At 38 years of age, with four failed rounds of IVF behind her, Natasha wants to know why she can't find a non-white egg donor. She also wants to understand why, specifically, donors from an Afro-Caribbean background are not coming forward to donate to couples for whom donor IVF represents the only hope of having a baby. In this sensitive and at times acutely emotional programme, she sets out to talk to three experts in the world of assisted conception to try to find some answers.
Her first conversation is with Dr Edmond Edi-Osagie, gynaecologist and reproductive medicine expert. Dr Edi-Osagie admits that unfortunately there has been no progress in creating a bespoke service to Afro-Caribbean women; the donors simply aren't coming forward. Why is this? Dr Edi-Osagie believes there is a cultural dimension that is not empowering the black community to volunteer for donation.
Natasha's reaction is understandable frustration – where are the leaflets, why is there no public awareness campaign? Greece and Spain, for instance, have a monetised initiative to encourage donors. It comes as a surprise to find out that we already have this in the UK (£750 per egg collection, apparently). Dr Edi-Osagie recounts how one of his patients put up cards in her local church and supermarket; three potential donors came forward as a result. Natasha is appalled at this DIY approach but Dr Edi-Osagie is pragmatic: 'Peculiar problems call for peculiar solutions'.
In conversation with Helen George, counsellor and psychotherapist, the lack of participation among the Afro-Caribbean community is explained by the culture of silence around infertility and private matters. George, who has worked extensively in BAME mental health, sums this up as 'you don't talk your business to people', something that chimes with Natasha's experience.
Natasha admits to producer Ben Carter that she doesn't discuss her fertility problems with her family, and although her husband has been through treatment with her, 'I don't feel he has a full understanding of how I feel'.
Carter offers Natasha some stark statistics: of 1900 individual donors who came forward last year, only 15 were Afro-Caribbean (only Chinese donors were further down the scale at eight). So why, asks Natasha, aren't the HFEA doing something about this?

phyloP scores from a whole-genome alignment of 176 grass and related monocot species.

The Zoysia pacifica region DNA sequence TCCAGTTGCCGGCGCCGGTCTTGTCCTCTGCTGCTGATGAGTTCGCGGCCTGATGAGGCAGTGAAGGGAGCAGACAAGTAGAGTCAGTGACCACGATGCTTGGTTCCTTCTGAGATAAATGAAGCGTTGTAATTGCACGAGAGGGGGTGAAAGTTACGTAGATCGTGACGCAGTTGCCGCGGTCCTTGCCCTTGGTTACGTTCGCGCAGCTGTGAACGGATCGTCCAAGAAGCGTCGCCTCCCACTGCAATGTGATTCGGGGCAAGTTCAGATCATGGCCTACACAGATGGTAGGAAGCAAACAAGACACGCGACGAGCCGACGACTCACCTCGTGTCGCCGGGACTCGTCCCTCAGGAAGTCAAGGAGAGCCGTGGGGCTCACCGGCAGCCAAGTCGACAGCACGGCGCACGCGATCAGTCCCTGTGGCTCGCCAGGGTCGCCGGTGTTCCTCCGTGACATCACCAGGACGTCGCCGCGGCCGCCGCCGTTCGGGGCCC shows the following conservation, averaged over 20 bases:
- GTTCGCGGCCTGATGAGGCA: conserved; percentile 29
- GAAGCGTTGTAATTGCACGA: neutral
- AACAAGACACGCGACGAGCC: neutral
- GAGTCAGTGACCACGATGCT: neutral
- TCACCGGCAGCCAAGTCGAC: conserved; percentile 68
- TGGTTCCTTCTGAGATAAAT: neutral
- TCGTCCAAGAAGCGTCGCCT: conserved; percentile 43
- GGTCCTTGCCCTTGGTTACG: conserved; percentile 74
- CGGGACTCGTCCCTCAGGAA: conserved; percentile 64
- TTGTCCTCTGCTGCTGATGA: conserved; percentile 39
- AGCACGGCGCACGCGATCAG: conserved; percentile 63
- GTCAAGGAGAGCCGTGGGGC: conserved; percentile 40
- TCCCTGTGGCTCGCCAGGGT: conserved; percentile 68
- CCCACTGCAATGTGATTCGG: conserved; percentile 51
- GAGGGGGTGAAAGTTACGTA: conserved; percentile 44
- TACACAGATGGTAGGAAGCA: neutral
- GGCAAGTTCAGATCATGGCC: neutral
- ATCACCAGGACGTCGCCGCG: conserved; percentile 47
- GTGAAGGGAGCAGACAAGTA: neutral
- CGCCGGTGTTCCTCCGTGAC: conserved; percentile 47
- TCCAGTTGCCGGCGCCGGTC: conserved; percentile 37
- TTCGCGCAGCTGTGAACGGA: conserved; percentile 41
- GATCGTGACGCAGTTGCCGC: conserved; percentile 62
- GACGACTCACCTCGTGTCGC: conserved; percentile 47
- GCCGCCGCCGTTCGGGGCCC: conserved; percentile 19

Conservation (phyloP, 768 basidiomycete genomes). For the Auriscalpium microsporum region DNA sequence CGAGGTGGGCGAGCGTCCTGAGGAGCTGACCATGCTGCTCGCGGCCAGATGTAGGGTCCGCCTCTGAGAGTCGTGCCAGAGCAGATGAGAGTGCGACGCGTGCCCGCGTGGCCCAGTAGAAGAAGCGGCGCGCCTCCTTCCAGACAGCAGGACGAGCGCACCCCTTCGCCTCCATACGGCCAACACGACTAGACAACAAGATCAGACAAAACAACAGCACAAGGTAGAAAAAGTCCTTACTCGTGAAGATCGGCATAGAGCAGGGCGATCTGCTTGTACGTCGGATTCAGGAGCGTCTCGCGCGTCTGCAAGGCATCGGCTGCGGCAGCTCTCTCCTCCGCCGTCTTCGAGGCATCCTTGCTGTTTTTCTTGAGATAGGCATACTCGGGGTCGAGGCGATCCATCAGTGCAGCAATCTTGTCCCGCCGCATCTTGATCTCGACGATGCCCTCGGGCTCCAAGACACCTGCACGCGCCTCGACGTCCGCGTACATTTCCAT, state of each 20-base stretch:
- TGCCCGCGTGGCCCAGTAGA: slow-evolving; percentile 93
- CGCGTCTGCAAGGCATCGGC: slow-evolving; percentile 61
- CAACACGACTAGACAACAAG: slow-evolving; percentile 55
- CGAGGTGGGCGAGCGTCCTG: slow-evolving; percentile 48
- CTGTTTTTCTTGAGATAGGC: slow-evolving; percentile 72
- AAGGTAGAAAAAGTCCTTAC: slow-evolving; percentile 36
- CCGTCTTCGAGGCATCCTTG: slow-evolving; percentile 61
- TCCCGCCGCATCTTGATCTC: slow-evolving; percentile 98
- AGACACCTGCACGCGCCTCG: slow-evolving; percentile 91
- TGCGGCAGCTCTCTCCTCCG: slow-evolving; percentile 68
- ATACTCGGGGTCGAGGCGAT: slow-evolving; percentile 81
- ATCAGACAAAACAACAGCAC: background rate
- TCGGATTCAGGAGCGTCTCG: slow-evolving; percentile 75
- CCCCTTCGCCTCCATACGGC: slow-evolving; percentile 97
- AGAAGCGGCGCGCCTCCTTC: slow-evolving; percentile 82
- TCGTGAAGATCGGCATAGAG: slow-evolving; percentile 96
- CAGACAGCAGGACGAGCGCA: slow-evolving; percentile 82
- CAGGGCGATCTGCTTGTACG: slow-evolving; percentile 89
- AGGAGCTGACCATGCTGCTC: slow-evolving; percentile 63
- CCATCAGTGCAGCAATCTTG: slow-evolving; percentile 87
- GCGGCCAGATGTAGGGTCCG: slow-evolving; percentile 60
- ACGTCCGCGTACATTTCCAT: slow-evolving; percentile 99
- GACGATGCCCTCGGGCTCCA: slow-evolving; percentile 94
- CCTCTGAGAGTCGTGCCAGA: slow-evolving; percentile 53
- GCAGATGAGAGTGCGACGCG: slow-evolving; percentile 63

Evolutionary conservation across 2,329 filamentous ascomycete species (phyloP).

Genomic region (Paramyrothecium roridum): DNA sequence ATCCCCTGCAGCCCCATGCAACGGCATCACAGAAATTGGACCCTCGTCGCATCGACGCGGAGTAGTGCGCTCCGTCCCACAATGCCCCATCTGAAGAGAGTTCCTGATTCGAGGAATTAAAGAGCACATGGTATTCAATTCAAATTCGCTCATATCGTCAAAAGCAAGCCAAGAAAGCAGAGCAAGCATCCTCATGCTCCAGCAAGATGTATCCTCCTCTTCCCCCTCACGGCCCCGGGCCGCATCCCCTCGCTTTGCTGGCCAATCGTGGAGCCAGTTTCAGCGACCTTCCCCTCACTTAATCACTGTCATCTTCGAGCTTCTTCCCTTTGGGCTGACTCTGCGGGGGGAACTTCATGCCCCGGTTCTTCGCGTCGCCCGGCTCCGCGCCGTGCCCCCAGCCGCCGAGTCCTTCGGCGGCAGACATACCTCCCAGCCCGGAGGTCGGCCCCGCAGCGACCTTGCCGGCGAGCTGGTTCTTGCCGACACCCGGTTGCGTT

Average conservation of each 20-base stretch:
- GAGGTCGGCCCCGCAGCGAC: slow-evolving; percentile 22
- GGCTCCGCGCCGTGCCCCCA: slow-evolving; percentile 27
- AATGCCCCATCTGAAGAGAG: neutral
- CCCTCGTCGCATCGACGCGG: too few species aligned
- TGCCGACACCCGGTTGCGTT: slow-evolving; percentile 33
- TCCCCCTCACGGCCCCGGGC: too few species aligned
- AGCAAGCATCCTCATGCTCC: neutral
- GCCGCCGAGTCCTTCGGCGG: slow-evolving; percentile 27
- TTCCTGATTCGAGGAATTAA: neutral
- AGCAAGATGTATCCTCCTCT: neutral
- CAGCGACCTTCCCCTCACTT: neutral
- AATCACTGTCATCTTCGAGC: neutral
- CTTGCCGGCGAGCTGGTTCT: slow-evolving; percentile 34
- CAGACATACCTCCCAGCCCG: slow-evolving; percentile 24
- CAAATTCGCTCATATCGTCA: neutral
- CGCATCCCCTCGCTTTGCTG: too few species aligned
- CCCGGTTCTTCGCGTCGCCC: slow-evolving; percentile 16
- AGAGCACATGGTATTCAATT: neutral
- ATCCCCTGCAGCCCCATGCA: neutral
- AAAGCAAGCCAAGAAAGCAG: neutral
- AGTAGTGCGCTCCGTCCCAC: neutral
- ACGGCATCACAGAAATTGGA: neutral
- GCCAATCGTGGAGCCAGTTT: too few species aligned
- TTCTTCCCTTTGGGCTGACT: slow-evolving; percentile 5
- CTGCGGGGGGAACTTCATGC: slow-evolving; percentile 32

Mr Yacoub Khalaf, a fertility clinician and HFEA board member, explains that HFEA is a regulatory body, not an agent for gamete donor recruitment. If Natasha's frustration spills over at this point it is a recognisable moment for anyone who has navigated IVF without a clear idea of the function of regulatory bodies or patient advocacy groups. Khalaf points out the limits of the HFEA's remit and positively encourages Natasha to be a representative voice, bringing awareness to her community of the acute need for women to come forward and donate eggs.
The programme handles sensitive issues carefully, allowing the narrative to unfold gently, but packs an emotional punch when Natasha realises she will probably have to deal not only with the gruelling treatment but also with the challenge of breaking some traditional taboos around infertility within her community and in society at large, by speaking out and working towards recruiting a donor.
The habit of silence stifles awareness and understanding and acts as an invisible but powerful obstacle to progress. It would be good to think that as a result of her bravery in taking part in the programme, Natasha's quest for a donor might be reaching a successful resolution.